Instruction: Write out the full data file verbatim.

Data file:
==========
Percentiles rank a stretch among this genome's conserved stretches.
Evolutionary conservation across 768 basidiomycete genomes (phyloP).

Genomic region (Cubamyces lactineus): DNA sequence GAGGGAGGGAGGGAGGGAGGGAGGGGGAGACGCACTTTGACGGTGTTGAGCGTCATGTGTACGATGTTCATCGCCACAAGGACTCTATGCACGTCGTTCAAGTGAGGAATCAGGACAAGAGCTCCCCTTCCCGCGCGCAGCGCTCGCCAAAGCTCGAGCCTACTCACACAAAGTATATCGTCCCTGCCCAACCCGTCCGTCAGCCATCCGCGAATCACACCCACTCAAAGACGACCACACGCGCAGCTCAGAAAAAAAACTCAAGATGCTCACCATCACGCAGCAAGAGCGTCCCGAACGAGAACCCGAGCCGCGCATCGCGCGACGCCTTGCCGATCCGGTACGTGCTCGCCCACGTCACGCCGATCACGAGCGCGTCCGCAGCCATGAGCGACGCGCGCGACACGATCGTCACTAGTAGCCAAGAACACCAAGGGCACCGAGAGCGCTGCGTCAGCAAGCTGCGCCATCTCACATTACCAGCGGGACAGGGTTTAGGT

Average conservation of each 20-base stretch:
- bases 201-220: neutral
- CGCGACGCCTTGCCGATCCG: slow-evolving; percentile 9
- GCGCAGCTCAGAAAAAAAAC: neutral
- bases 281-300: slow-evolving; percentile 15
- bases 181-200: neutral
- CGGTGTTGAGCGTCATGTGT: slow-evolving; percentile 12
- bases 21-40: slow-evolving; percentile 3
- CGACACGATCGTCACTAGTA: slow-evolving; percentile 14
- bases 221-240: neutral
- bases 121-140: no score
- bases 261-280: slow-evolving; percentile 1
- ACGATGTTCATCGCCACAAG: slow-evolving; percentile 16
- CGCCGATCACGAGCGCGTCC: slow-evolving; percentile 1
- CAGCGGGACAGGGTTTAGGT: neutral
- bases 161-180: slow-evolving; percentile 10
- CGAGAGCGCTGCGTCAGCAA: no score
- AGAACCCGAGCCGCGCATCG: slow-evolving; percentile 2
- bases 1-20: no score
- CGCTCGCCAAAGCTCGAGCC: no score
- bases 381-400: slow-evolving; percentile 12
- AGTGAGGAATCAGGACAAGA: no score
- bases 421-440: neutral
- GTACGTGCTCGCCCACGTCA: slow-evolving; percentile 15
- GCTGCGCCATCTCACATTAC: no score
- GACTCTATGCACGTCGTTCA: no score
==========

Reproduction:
Percentiles rank a stretch among this genome's conserved stretches.
Evolutionary conservation across 768 basidiomycete genomes (phyloP).

Genomic region (Cubamyces lactineus): DNA sequence GAGGGAGGGAGGGAGGGAGGGAGGGGGAGACGCACTTTGACGGTGTTGAGCGTCATGTGTACGATGTTCATCGCCACAAGGACTCTATGCACGTCGTTCAAGTGAGGAATCAGGACAAGAGCTCCCCTTCCCGCGCGCAGCGCTCGCCAAAGCTCGAGCCTACTCACACAAAGTATATCGTCCCTGCCCAACCCGTCCGTCAGCCATCCGCGAATCACACCCACTCAAAGACGACCACACGCGCAGCTCAGAAAAAAAACTCAAGATGCTCACCATCACGCAGCAAGAGCGTCCCGAACGAGAACCCGAGCCGCGCATCGCGCGACGCCTTGCCGATCCGGTACGTGCTCGCCCACGTCACGCCGATCACGAGCGCGTCCGCAGCCATGAGCGACGCGCGCGACACGATCGTCACTAGTAGCCAAGAACACCAAGGGCACCGAGAGCGCTGCGTCAGCAAGCTGCGCCATCTCACATTACCAGCGGGACAGGGTTTAGGT

Average conservation of each 20-base stretch:
- bases 201-220: neutral
- CGCGACGCCTTGCCGATCCG: slow-evolving; percentile 9
- GCGCAGCTCAGAAAAAAAAC: neutral
- bases 281-300: slow-evolving; percentile 15
- bases 181-200: neutral
- CGGTGTTGAGCGTCATGTGT: slow-evolving; percentile 12
- bases 21-40: slow-evolving; percentile 3
- CGACACGATCGTCACTAGTA: slow-evolving; percentile 14
- bases 221-240: neutral
- bases 121-140: no score
- bases 261-280: slow-evolving; percentile 1
- ACGATGTTCATCGCCACAAG: slow-evolving; percentile 16
- CGCCGATCACGAGCGCGTCC: slow-evolving; percentile 1
- CAGCGGGACAGGGTTTAGGT: neutral
- bases 161-180: slow-evolving; percentile 10
- CGAGAGCGCTGCGTCAGCAA: no score
- AGAACCCGAGCCGCGCATCG: slow-evolving; percentile 2
- bases 1-20: no score
- CGCTCGCCAAAGCTCGAGCC: no score
- bases 381-400: slow-evolving; percentile 12
- AGTGAGGAATCAGGACAAGA: no score
- bases 421-440: neutral
- GTACGTGCTCGCCCACGTCA: slow-evolving; percentile 15
- GCTGCGCCATCTCACATTAC: no score
- GACTCTATGCACGTCGTTCA: no score